Each year, the American Automobile Association (AAA) conducts a survey of Americans on their sentiments surrounding electric vehicles. This year found that only 40% of Americans believe most vehicles will be electric by 2029.
However, in another survey the association conducted earlier this year, AAA found that 50% of Americans believed the majority of vehicles would have self-driving capabilities in that same timeframe.
Clearly, Americans are more optimistic about automated vehicles than they are electric ones. A lack of knowledge about EVs and self-driving technology could be driving the perception of both technologies. That’s because, while Americans are likely dead-on with their estimations of the slow prevalence of EVs, they’re far too optimistic about autonomous cars.
Back in March, consulting firm LMC Automotive concluded that by 2030 just 31% of American cars will be electric. LMC estimates the market share growth of EVs to be around 3 to 4% per year in the U.S. So, going by that estimation, the AAA survey is right on the money.
Why are Americans so down on EVs, though? AAA’s survey respondents demonstrated a lack of knowledge about the vehicles. For example, 59% of respondents didn’t know whether EVs perform better on the highway or in city driving.
That’s a depressing revelation. However, the bright spot is that Americans are more confident in EVs than they were last year. AAA calculates 40 million Americans would consider an EV as their next vehicle. That said, the numbers aren’t great — even with marked improvements.
For those unlikely or unsure if they’d buy an EV, here are the reasons they cited:
- 58% said there are not enough places to charge — down 11% from same time last year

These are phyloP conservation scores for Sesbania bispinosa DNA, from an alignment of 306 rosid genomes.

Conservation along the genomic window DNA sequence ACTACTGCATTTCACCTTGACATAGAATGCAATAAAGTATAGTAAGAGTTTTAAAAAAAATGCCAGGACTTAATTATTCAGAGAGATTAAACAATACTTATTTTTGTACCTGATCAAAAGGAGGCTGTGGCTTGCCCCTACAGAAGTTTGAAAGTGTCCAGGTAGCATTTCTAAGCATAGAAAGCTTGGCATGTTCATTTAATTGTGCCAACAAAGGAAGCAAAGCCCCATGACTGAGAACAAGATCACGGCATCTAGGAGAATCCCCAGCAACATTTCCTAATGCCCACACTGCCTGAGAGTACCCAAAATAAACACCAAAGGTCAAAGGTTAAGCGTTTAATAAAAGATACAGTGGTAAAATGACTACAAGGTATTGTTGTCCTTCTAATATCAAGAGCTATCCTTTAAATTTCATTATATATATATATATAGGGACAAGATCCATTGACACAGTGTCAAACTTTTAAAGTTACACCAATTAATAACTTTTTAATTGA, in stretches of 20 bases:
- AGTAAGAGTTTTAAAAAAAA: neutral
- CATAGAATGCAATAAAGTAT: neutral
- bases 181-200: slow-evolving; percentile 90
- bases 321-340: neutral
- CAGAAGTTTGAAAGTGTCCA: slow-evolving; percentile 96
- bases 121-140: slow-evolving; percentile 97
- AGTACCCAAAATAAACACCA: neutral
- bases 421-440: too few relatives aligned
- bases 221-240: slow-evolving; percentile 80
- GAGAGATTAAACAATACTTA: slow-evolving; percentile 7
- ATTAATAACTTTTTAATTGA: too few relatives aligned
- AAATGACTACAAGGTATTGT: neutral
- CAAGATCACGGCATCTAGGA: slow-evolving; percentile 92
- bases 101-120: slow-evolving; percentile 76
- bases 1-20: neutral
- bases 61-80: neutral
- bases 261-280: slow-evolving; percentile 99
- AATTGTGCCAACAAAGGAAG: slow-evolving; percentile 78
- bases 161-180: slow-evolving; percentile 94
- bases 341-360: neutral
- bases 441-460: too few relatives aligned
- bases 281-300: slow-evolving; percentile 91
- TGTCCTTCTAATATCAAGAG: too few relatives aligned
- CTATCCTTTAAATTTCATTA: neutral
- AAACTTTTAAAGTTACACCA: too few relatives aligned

- 57% cited fears of running out of charge while driving (i.e. range anxiety) — also down 11% from the 2017 survey
- 57% believe EVs are not suitable for long distance travel
Millennials were the generation most interested in an EV as their next vehicle (23%), compared with just 17% of Gen Xers and 8% of Baby Boomers. Forty percent of all respondents said that gas would have to top $5 per gallon before they’d consider an EV.
Of Americans who would consider purchasing an EV, 74% said a concern for the environment was their top motivator. Fifty six percent cited lower long-term costs. Cutting-edge technology and access to carpool lanes were other leading factors, as 45% and 21% respectively.
As I’ve discussed before, EVs are going to be expensive for carmakers to build — even if they’re not able to recoup those costs at the dealership. AAA’s latest survey has some good news for automakers and battery suppliers facing increased costs for EVs: 44% of respondents said they’d be willing to pay up to $4,000 more for an EV than they would a gas-powered car. Another 23% would pay more than $4,000 more for an electric car.
So although there might not be as many buyers as there will be EVs on the market in the next decade, at least those who are interested in electrified powertrains are willing to shell out bigger bucks for them.
If nothing else, there are a few key takeaways from this survey. First, the public perception of EVs is getting better by the year. Secondly, and most importantly, Americans clearly need to learn a lot about electric vehicles — their benefits, improved range and performance, etc. This falls on folks like us here at Ride, who are trying to do just that.
The onus also falls on automakers and their marketing departments to get the word out on EVs. And they have to do it in a meaningful — and not just flashy — way. American consumers essentially need a crash course in electrified vehicles … EVs 101, say. Short of an American reeducation, perhaps vehicles like the all-electric Ford F-150 can help sway buyers toward the advantages of EVs.